June 5, 2020 UPDATE: The Feds Make Changes to the Paycheck Protection Program – 24

Business owners who found themselves the recipient of the PPP loan funds, but with their businesses still mandated closed, can breathe a bit of a sigh of relief as the PPP program was amended and borrowers now have 24 weeks, not 8, to use the funds and seek forgiveness. The Paycheck Protection Program Flexibility Act of 2020, which was just signed into law by President Trump, includes several important updates to the PPP program design to help business owners maximize the use of the funds and forgiveness.

I. Covered Period Maybe Extended to 24 Weeks Following the Loan Disbursement
Under the original PPP Act, borrowers could only seek forgiveness on funds used on eligible expenses in the 8 weeks after the loan funds were disbursed. As many businesses remained closed during this 8-week period, the program, as initially designed, was not practical. In response, the program was amended, and borrowers may apply for forgiveness on any funds used in the 24 weeks after the loan funds were disbursed. Although the covered period has been extended to help maximize loan forgiveness, borrowers may elect to continue to use the 8-week period following the loan disbursement as the covered period.

II. Borrowers Are Not Penalized For Employees That Refuse to Return to Work
Under the PPP, borrower’s forgiveness is reduced in proportion to the reduction in the number of full-time employees compared to the number of full-time employees that were working in 2019. Under this new statute, borrowers are not penalized to the extent the borrower is able to document in good faith:

  • (i) an inability to rehire individuals who were employees of the eligible recipient on February 15, 2020; and
  • (ii) an inability to hire similarly qualified employees for unfilled positions on or before December 31, 2020.

III. Borrowers Are Not Penalized if They Are Unable to Return to the Same Level of Business Activity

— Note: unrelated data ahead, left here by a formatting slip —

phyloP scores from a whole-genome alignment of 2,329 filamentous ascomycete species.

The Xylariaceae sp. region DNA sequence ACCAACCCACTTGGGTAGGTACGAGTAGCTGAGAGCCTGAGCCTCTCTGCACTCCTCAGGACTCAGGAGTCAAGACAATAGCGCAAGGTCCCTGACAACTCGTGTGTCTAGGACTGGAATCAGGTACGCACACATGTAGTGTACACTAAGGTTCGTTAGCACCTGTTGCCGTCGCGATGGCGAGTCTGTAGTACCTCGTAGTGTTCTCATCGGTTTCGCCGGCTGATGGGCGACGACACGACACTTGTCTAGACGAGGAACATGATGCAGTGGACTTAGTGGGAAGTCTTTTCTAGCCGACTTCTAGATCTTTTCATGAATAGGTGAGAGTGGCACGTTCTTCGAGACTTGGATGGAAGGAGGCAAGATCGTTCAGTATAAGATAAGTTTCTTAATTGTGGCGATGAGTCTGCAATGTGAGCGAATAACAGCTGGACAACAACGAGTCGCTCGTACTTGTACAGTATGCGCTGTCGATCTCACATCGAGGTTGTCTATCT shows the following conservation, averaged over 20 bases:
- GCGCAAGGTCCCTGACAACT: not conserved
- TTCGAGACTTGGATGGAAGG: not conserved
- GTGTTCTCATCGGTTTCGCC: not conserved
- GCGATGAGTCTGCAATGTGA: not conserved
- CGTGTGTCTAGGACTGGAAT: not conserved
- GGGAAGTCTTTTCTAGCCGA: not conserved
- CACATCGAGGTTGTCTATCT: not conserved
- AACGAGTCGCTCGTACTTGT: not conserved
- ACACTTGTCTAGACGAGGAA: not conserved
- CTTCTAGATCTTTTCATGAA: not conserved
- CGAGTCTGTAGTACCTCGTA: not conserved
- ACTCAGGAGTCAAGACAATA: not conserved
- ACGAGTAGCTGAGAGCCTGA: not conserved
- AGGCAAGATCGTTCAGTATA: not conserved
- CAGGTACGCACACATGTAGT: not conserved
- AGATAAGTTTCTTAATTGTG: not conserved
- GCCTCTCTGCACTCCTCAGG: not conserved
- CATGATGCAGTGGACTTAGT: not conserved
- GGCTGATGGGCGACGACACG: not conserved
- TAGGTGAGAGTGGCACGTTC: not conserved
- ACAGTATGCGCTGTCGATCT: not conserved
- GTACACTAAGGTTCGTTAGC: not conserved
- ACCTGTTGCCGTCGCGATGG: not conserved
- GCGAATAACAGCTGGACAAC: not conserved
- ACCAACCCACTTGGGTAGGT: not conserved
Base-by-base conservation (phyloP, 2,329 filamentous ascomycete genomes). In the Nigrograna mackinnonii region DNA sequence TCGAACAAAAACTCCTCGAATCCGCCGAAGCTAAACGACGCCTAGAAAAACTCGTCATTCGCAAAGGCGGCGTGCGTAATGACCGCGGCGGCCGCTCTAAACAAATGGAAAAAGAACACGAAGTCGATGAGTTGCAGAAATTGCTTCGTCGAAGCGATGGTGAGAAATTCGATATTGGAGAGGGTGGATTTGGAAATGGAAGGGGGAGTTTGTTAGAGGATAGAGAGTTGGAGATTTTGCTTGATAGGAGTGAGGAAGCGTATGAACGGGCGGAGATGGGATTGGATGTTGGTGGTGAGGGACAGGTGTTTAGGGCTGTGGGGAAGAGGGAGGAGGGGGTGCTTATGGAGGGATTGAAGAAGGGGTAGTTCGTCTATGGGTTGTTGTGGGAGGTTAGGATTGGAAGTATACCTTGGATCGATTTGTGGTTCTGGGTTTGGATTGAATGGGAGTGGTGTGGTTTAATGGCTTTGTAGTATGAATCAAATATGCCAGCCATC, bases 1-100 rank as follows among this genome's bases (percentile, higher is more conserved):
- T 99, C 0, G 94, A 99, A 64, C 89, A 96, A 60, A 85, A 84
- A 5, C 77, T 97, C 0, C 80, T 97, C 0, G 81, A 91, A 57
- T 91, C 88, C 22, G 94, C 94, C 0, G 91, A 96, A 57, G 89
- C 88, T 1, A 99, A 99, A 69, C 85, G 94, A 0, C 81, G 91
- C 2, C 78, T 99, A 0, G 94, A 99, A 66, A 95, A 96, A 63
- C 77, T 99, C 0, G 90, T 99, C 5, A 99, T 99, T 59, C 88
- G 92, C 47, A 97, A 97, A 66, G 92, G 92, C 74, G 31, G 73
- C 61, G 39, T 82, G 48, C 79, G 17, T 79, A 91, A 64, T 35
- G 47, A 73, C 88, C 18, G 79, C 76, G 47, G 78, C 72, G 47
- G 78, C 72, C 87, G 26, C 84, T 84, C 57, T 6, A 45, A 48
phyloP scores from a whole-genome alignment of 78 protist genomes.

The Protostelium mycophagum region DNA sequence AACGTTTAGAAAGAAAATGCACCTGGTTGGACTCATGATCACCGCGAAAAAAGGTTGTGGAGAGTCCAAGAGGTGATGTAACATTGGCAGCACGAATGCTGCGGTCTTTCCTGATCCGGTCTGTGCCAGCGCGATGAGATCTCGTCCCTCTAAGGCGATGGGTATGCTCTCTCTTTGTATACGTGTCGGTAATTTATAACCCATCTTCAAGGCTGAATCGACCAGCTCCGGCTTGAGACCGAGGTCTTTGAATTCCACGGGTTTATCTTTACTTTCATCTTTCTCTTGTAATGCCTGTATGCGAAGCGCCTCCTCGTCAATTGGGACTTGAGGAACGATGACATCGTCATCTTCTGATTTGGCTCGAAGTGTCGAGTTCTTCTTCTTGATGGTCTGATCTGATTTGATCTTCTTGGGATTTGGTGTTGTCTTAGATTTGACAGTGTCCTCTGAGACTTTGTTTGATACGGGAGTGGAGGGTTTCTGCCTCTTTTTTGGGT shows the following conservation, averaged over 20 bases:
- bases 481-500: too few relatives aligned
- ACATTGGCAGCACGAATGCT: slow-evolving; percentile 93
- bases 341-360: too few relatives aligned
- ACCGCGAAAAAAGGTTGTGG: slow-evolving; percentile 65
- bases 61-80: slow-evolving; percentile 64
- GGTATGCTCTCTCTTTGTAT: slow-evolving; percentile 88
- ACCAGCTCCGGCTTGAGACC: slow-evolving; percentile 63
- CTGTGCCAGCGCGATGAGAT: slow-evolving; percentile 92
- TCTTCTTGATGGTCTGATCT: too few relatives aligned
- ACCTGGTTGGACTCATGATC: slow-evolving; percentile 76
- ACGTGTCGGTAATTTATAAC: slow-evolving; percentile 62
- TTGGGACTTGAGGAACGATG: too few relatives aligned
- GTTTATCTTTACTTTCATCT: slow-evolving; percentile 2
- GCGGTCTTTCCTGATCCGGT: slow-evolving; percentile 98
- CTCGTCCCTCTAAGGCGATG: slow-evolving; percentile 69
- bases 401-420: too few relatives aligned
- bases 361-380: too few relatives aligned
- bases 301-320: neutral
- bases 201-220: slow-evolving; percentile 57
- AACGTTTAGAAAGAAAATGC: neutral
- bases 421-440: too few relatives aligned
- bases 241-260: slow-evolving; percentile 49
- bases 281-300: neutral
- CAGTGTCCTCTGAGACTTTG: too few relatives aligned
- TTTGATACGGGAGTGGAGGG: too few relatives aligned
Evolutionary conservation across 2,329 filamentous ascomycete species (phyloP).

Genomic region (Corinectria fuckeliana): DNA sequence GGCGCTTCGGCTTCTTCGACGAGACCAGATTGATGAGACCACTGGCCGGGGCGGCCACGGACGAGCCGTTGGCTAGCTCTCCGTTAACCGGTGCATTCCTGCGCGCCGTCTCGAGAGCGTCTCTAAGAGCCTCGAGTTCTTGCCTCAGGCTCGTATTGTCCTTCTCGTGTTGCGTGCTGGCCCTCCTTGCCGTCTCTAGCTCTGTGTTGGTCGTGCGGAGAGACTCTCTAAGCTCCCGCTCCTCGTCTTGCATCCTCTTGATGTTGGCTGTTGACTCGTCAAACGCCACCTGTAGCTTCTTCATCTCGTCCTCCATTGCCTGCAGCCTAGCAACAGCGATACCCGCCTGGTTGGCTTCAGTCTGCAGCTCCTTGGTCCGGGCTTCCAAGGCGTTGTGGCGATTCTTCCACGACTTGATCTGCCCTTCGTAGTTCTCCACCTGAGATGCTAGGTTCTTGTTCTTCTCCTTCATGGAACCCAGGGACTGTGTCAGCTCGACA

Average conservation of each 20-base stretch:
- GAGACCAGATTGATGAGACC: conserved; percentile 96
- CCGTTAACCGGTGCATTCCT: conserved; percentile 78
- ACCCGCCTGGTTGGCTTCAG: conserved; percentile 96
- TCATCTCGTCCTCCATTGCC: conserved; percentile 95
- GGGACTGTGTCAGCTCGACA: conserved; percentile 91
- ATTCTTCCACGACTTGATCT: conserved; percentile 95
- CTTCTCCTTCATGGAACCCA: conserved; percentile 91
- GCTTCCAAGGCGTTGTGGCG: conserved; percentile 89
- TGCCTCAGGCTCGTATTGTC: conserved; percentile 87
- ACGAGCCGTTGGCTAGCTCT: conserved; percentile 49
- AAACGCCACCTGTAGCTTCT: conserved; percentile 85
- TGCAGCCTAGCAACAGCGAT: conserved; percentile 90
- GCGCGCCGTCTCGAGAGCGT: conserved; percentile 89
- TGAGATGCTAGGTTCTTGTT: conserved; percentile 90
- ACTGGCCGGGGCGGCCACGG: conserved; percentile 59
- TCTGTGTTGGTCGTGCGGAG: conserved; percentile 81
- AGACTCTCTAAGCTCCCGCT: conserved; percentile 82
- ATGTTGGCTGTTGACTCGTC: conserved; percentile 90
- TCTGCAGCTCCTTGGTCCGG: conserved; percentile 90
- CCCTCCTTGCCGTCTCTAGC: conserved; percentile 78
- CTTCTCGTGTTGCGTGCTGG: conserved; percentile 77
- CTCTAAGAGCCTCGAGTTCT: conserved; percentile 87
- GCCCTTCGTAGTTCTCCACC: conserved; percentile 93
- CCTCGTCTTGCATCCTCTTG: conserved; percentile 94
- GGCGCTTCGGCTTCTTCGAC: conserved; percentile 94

Borrowers will also not be penalized for the reduction in their full-time workforce, if the reduction in the workforce is due to the borrower’s:

  • inability to return to the same level of business activity as such business was operating at before February 15, 2020, due to compliance with requirements established or guidance issued by the Secretary of Health and Human Services, the Director of the Centers for Disease Control and Prevention, or the Occupational Safety and Health Administration during the period beginning on March 1, 2020, and ending December 31, 2020, related to the maintenance of standards for sanitation, social distancing, or any other worker or customer safety requirement related to COVID–19. (emphasis added).

IV. The Proportion of Funds That Must Be Used on Payroll Expenses Reduced to 60%
Further, the amended PPP permits borrowers to use up to forty percent (40%) of the loan funds may be used on: (a) mortgage interest; (b) rent; and (c) eligible utilities, which encompasses business payments for a service for the distribution of electricity, gas, water, transportation, telephone, or internet access for which service began before February 15, 2020. Sixty percent of the loan funds must still be expended on payroll costs to be eligible for forgiveness.

As with the initial PPP rollout, we anticipate that the Treasury Department and SBA will provide amended guidelines and rules that will help clarify these new program requirements.

The attorneys in Forchelli Deegan Terrana Employment & Labor practice group will continue to keep you updated on any changes to your requirements as an employer as updates become available. Should you have and questions, do not hesitate to contact me (GLisi@Forchellilaw.com or 516.248.1700).

Battling the novel Coronavirus is difficult for everyone. We are here if you need us. With best wishes for your, and your family’s health and safety.